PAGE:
“It’s not just the storms. There are many reasons why the land is vanishing: rising sea levels, the rerouting of the Mississippi river — some of it natural, some engineered — canal construction, land erosion, some of that caused by oil and gas extraction. Then there’s the levee system, expanded after Hurricane Katrina: a life-saver for those living within it; potentially catastrophic if you’re on the outside of it.

“That’s why Brunet, and almost everyone else on the island, is leaving, with federal government assistance, to a city 35 miles inland where virtually no one speaks French.

“ ‘If I had to predict, I would suggest that people are not going to maintain French,’ linguist Nathalie Dajko said. … Still, Dajko has studied these French and bilingual communities for close to two decades, and said they’re full of surprises. 

“ ‘People have been predicting the death of Louisiana French for generations and it just won’t die,’ she said.”

More at the World, here. For a refresher on Longfellow’s fictional Evangeline, one of the French-speaking Acadians expelled from Canada to settle in Louisiana, click here.

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Photo: Melanie Stetson Freeman/CSM.
Workers with Bangs Island Mussels, a Maine-based aquaculture company, harvest multiple lines of kelp in Casco Bay.

Humans never stop having to make adjustments. Consider all the confusing updates to your phone, problems with your printer, and the like. You are always having to learn something new.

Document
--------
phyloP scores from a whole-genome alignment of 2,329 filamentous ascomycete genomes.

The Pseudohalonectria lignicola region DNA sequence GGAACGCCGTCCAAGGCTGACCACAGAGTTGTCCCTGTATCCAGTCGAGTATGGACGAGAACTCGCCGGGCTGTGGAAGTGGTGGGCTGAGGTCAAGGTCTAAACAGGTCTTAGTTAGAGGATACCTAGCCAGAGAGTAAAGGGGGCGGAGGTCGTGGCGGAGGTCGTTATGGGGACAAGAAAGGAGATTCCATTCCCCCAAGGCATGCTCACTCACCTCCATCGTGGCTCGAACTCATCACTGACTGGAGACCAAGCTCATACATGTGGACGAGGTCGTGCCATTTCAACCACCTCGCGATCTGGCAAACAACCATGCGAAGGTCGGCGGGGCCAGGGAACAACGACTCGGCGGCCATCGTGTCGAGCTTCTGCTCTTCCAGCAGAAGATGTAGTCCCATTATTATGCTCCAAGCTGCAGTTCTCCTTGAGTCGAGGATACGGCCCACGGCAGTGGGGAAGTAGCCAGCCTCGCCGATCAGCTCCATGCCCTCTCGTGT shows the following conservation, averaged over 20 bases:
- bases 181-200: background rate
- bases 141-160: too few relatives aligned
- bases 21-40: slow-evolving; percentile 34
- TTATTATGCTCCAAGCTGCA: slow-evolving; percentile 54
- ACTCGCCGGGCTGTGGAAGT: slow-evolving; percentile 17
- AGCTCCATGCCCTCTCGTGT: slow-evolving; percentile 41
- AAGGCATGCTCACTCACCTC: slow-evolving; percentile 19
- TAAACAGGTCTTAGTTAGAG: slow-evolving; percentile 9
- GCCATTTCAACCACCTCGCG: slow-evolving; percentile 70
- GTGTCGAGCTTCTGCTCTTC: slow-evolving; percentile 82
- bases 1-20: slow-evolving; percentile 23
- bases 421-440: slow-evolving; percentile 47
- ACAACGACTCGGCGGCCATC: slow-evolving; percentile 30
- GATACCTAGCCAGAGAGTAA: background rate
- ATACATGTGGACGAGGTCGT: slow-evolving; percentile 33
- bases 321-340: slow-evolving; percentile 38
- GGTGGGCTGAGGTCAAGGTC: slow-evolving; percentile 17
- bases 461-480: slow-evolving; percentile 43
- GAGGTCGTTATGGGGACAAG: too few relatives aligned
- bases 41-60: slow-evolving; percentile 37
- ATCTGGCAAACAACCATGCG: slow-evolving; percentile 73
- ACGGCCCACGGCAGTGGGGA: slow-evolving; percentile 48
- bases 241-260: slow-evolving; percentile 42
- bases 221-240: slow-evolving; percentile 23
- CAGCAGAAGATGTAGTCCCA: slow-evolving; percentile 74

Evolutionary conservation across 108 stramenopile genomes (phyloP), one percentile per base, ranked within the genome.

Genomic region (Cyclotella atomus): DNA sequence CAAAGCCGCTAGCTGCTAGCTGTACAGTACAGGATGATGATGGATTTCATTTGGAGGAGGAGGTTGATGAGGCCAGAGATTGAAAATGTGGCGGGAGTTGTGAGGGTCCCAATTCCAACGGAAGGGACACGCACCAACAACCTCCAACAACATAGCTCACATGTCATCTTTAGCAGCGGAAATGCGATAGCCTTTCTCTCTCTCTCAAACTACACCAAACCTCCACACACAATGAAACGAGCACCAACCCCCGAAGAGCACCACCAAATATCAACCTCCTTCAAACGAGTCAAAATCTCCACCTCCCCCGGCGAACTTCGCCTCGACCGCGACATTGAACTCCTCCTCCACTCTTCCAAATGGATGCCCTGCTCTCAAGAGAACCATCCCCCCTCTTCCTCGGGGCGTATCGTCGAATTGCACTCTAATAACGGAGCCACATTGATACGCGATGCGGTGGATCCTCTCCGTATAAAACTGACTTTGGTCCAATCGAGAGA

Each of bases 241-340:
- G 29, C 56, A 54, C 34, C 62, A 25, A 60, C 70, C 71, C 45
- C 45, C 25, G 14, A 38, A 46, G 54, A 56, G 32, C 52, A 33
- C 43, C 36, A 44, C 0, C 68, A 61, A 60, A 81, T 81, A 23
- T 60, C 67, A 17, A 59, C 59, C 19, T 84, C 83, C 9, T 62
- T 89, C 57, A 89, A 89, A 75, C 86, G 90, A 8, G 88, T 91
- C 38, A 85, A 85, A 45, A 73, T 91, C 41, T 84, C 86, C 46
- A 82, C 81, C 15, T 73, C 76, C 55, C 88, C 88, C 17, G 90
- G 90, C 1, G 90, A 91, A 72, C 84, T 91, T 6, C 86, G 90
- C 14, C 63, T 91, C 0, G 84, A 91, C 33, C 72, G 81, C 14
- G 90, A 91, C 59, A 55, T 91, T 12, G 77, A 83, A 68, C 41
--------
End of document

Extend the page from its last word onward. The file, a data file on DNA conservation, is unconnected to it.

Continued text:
Similarly, businesses have always had to adjust to market changes, floodplain dwellers have had to move to higher ground, families attacked by invaders have had to move to other countries … the list goes on.

Meanwhile, in Maine, lobster fishermen are having to consider new sources of income.

Stephanie Hanes wrote at the Christian Science Monitor, “The landing dock of the Portland Fish Exchange is busy this afternoon, in a way that almost reminds David Townsend of when there were still groundfish to catch in Casco Bay, when this pier was piled with cod and haddock … back before the fisheries collapsed.

“Now Mr. Townsend waves down to Justin Papkee, who has maneuvered his boat up to the dock. Mr. Papkee is a lobsterman. But hours earlier, he and his crew harvested thousands of pounds of sugar kelp, hauling the seaweed onto his boat from the ropes where it had been growing, cutting off the leafy blades and stuffing them into half-ton potato sacks. …